“Perfect Blue” is an 80-minute movie released in 1997; directed and featuring character designs by Satoshi Kon (storyboards and layouts “Run, Melos”; art design, key animation, “Roujin Z”; layouts, art direction, script “Memories: Magnetic Rose”; Director, “Paranoia Agent”, “Paprika”)
Fan favorite Pop Idol, Mima Kirigoe, is taking her career in a different direction. Leaving her choreographically challenged, J-Pop group, CHAM!, she decides to move on to acting. Destroying her typecast “good girl” image, she starts her new career with a rape scene in a smutty, straight to video release titled, “Double Bind”. Having just come off the pressures of being a pop star and moving into the demanding acting arena, Mima becomes overwhelmed by the overbearing demands of the media, the film production crew, and her “loyal” fans, and turns to her manager for comfort. To what lengths will people go to protect their fictitious perceptions and delusions? Fiction, acting, and reality merge as Mima discovers that she has really lost ownership of her own existence, and starts to lose all sense of reality.
While disturbed Mima ponders if her fictional pop image is more real than herself, matters become worse when the people around her start turning up murdered, and it seems they were killed as retribution for destroying her image. Demented and unhinged, she must piece together her muddled perception of the world to find out if she’s really the killer, or the next victim.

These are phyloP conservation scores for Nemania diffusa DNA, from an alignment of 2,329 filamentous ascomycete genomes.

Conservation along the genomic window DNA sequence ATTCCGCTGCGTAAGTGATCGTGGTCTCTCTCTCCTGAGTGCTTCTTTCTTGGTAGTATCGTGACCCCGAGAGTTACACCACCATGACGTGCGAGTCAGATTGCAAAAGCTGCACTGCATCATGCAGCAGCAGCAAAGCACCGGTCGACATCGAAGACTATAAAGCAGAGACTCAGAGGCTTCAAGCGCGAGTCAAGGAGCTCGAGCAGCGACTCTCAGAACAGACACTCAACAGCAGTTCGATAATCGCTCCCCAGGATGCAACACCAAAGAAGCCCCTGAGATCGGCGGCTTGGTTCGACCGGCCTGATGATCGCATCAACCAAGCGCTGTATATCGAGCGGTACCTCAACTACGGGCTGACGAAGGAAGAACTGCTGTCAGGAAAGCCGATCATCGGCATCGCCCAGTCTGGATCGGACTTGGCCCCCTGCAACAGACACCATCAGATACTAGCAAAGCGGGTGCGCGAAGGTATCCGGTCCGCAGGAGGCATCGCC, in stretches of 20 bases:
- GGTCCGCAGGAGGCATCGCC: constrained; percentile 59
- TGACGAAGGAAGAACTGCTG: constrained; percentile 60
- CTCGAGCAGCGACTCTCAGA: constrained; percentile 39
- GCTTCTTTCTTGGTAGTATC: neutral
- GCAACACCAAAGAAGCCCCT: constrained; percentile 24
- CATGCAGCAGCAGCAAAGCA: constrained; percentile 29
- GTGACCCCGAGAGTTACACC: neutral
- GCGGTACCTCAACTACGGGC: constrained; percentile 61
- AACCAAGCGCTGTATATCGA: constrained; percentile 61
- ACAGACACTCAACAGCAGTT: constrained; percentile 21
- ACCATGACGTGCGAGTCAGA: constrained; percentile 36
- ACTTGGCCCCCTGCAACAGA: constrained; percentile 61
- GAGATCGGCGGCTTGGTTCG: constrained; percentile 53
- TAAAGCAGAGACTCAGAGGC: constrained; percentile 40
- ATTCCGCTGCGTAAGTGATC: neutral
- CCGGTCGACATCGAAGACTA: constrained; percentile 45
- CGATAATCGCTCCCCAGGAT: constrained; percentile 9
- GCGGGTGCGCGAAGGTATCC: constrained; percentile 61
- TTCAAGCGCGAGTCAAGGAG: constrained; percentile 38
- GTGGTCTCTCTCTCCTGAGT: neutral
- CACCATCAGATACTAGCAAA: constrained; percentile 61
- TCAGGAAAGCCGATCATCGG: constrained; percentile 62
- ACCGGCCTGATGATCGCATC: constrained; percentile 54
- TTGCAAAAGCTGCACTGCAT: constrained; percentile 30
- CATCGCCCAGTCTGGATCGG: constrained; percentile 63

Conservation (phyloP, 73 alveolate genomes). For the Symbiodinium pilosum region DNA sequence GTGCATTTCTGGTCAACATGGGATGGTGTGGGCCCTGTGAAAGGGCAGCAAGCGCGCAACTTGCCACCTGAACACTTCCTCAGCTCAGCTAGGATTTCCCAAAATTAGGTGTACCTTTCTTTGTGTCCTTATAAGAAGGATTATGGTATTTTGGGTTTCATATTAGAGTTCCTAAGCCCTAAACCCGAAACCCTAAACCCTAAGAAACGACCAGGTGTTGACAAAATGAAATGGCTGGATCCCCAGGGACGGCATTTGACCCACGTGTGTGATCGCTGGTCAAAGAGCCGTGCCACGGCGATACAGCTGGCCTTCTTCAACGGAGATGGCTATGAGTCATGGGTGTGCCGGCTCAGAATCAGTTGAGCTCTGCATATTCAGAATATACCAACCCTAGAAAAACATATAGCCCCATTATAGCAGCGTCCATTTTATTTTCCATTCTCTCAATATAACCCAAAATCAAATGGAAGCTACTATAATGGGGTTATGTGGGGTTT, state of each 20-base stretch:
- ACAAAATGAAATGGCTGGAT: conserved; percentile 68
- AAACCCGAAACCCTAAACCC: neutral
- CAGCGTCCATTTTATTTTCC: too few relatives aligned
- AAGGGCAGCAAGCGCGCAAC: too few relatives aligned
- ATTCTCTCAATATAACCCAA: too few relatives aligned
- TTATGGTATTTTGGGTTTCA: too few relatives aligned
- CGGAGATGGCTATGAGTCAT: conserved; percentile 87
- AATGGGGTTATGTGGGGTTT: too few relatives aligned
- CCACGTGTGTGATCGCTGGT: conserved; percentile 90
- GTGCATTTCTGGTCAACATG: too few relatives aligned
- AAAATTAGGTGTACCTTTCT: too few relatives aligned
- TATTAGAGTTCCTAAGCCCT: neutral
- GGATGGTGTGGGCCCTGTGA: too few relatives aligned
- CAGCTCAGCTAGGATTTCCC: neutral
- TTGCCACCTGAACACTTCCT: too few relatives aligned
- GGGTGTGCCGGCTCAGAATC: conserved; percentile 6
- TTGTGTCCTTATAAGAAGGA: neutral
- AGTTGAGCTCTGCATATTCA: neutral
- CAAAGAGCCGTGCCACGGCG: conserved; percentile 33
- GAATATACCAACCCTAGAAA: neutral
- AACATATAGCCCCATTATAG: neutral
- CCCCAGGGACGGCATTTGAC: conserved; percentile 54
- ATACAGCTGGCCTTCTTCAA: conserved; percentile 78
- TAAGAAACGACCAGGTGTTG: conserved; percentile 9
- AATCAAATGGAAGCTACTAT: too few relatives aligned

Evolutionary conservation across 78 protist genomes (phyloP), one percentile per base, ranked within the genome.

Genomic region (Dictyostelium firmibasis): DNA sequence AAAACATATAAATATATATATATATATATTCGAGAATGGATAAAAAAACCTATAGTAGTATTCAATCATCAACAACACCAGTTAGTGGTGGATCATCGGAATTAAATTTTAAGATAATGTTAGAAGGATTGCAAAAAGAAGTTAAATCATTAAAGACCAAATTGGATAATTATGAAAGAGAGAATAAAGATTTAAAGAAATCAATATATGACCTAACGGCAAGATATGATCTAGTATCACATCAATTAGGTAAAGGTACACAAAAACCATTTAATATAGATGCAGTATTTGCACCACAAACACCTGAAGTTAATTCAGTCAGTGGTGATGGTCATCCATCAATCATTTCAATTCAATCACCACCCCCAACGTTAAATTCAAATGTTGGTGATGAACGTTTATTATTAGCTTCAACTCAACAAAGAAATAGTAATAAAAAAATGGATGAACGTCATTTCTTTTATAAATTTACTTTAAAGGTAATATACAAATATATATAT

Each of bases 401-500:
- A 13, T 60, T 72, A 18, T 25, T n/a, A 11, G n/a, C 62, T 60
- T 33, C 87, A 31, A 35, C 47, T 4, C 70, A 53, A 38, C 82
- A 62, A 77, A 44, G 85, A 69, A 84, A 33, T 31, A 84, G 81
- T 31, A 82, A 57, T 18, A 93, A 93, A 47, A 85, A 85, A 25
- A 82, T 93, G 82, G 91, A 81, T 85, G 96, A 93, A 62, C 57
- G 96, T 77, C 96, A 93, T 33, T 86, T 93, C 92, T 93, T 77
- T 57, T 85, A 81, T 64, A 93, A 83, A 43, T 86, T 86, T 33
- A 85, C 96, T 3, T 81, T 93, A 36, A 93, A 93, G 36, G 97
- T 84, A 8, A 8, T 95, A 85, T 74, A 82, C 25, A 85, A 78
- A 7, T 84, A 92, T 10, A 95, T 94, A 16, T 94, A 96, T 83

“Excuse me, who are you?”
Up until his untimely demise at age 46 in August of 2010, Satoshi Kon was thought of as the go to Director for the modern “Thinking Man’s Anime.” Everyone is a victim and /or victimizer. Violent, graphic, and horrifying, “Perfect Blue” is my favorite of his movies. I feel it best combined the presented real world with the main character’s psychosis, without any clear breaks or indicators to let the audience know where the change occurred. There were some scenes in the movie where I wasn’t sure if what I was seeing was supposed to be a complete delusion or not, mimicking the protagonist’s dilemma, and adding to the uneasy feeling of not knowing exactly what was going on…
or what was going to happen.